Computational design of ligand-binding proteins with high affinity and selectivity

TitleComputational design of ligand-binding proteins with high affinity and selectivity
Publication TypeJournal Article
Year of Publication2013
AuthorsTinberg, C. E., Khare S. D., Dou J., Doyle L., Nelson J. W., Schena A., Jankowski W., Kalodimos C. G., Johnsson K., Stoddard B. L., & Baker D.
Date Published2013 Sep 12
KeywordsPrimary Publication

The ability to design proteins with high affinity and selectivity for any given small molecule is a rigorous test of our understanding of the physiochemical principles that govern molecular recognition. Attempts to rationally design ligand-binding proteins have met with little success, however, and the computational design of protein-small-molecule interfaces remains an unsolved problem. Current approaches for designing ligand-binding proteins for medical and biotechnological uses rely on raising antibodies against a target antigen in immunized animals and/or performing laboratory-directed evolution of proteins with an existing low affinity for the desired ligand, neither of which allows complete control over the interactions involved in binding. Here we describe a general computational method for designing pre-organized and shape complementary small-molecule-binding sites, and use it to generate protein binders to the steroid digoxigenin (DIG). Of seventeen experimentally characterized designs, two bind DIG; the model of the higher affinity binder has the most energetically favourable and pre-organized interface in the design set. A comprehensive binding-fitness landscape of this design, generated by library selections and deep sequencing, was used to optimize its binding affinity to a picomolar level, and X-ray co-crystal structures of two variants show atomic-level agreement with the corresponding computational models. The optimized binder is selective for DIG over the related steroids digitoxigenin, progesterone and β-oestradiol, and this steroid binding preference can be reprogrammed by manipulation of explicitly designed hydrogen-bonding interactions. The computational design method presented here should enable the development of a new generation of biosensors, therapeutics and diagnostics.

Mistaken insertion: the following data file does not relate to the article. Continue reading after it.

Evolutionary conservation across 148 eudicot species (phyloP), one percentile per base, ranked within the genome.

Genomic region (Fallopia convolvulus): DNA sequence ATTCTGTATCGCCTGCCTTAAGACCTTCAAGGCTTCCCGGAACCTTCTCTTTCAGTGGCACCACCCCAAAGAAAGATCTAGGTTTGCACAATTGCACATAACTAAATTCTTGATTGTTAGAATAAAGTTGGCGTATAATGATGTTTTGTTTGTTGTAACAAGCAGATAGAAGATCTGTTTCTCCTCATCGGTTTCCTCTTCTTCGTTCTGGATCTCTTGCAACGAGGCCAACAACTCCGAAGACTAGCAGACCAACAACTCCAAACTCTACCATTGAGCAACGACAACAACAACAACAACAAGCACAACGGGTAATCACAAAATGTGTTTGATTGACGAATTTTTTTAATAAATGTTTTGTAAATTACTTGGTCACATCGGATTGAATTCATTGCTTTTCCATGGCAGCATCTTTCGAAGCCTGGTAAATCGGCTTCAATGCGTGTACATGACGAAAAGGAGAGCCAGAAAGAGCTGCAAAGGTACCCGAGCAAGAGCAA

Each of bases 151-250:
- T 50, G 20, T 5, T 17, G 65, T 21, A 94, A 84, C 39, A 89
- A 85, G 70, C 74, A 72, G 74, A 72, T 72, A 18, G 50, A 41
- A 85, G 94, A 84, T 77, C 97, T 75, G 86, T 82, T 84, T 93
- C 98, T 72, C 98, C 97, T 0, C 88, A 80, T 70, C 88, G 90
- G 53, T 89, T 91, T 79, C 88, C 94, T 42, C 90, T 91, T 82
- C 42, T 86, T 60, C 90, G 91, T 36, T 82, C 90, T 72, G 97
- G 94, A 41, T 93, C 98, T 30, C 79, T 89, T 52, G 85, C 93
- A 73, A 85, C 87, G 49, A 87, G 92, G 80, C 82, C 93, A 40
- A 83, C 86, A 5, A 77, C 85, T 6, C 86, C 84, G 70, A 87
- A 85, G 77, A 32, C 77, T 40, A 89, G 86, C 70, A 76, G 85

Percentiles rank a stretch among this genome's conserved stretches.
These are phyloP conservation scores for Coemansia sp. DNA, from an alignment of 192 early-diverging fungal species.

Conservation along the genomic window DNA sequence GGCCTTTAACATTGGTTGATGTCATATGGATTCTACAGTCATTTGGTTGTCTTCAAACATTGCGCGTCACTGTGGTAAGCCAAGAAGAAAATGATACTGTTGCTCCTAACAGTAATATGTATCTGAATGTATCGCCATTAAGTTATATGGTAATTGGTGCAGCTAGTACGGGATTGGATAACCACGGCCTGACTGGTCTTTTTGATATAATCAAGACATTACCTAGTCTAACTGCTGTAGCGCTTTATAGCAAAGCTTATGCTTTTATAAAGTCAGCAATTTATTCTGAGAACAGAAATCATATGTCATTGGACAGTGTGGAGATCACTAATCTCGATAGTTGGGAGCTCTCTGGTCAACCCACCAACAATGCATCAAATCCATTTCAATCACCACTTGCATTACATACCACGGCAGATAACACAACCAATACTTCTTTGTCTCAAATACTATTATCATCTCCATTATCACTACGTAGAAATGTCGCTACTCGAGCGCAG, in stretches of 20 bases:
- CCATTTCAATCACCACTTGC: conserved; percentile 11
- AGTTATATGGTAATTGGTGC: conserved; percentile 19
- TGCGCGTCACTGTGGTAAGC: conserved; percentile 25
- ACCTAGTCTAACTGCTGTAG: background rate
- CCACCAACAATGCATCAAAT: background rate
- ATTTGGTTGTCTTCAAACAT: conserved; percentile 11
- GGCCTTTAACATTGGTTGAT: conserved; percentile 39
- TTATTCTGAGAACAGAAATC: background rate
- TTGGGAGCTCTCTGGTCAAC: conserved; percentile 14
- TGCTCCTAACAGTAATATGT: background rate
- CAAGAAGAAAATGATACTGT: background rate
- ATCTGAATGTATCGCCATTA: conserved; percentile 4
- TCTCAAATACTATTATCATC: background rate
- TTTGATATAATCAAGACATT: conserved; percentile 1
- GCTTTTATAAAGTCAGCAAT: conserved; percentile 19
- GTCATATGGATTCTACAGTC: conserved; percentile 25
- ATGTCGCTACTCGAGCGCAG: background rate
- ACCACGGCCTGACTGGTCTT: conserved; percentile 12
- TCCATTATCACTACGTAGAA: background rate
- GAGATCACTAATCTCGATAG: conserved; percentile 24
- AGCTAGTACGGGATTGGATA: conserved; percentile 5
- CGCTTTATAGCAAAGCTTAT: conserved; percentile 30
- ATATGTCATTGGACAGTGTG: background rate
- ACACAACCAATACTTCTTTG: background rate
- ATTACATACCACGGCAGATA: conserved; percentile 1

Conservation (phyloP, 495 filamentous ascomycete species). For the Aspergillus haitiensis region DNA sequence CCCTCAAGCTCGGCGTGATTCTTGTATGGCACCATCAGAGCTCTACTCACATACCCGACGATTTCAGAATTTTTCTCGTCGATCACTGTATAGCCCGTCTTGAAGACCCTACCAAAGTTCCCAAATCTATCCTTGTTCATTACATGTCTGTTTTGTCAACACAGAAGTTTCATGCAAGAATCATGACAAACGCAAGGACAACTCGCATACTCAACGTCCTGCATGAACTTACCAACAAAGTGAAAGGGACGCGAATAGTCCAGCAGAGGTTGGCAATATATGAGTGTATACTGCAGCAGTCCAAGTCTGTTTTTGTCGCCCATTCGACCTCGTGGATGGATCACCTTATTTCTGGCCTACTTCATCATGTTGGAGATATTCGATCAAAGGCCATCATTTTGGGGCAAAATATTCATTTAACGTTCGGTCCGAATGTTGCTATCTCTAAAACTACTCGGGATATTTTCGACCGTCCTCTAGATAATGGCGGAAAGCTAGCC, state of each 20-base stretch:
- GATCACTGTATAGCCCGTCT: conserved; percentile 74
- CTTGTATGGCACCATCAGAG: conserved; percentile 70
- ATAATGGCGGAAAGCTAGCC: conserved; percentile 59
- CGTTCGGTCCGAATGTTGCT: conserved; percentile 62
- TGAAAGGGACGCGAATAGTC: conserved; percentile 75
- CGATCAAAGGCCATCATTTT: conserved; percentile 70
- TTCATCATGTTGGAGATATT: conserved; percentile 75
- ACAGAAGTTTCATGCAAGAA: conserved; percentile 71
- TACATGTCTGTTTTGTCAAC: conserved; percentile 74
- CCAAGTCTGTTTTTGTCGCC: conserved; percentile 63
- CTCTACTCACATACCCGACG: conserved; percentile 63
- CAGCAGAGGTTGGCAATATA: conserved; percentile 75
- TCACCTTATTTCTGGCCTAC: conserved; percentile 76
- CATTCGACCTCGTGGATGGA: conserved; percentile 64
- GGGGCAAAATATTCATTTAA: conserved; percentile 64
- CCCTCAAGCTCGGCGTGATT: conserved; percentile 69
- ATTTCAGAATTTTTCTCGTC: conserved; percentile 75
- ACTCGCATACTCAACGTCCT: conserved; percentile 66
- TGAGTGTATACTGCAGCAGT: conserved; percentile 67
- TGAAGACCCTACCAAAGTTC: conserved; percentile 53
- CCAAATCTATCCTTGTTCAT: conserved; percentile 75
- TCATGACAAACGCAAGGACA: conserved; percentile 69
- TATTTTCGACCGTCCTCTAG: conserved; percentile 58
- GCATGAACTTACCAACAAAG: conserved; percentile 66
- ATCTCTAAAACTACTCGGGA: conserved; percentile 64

Alternate JournalNature
Tinberg13K.pdf2.96 MB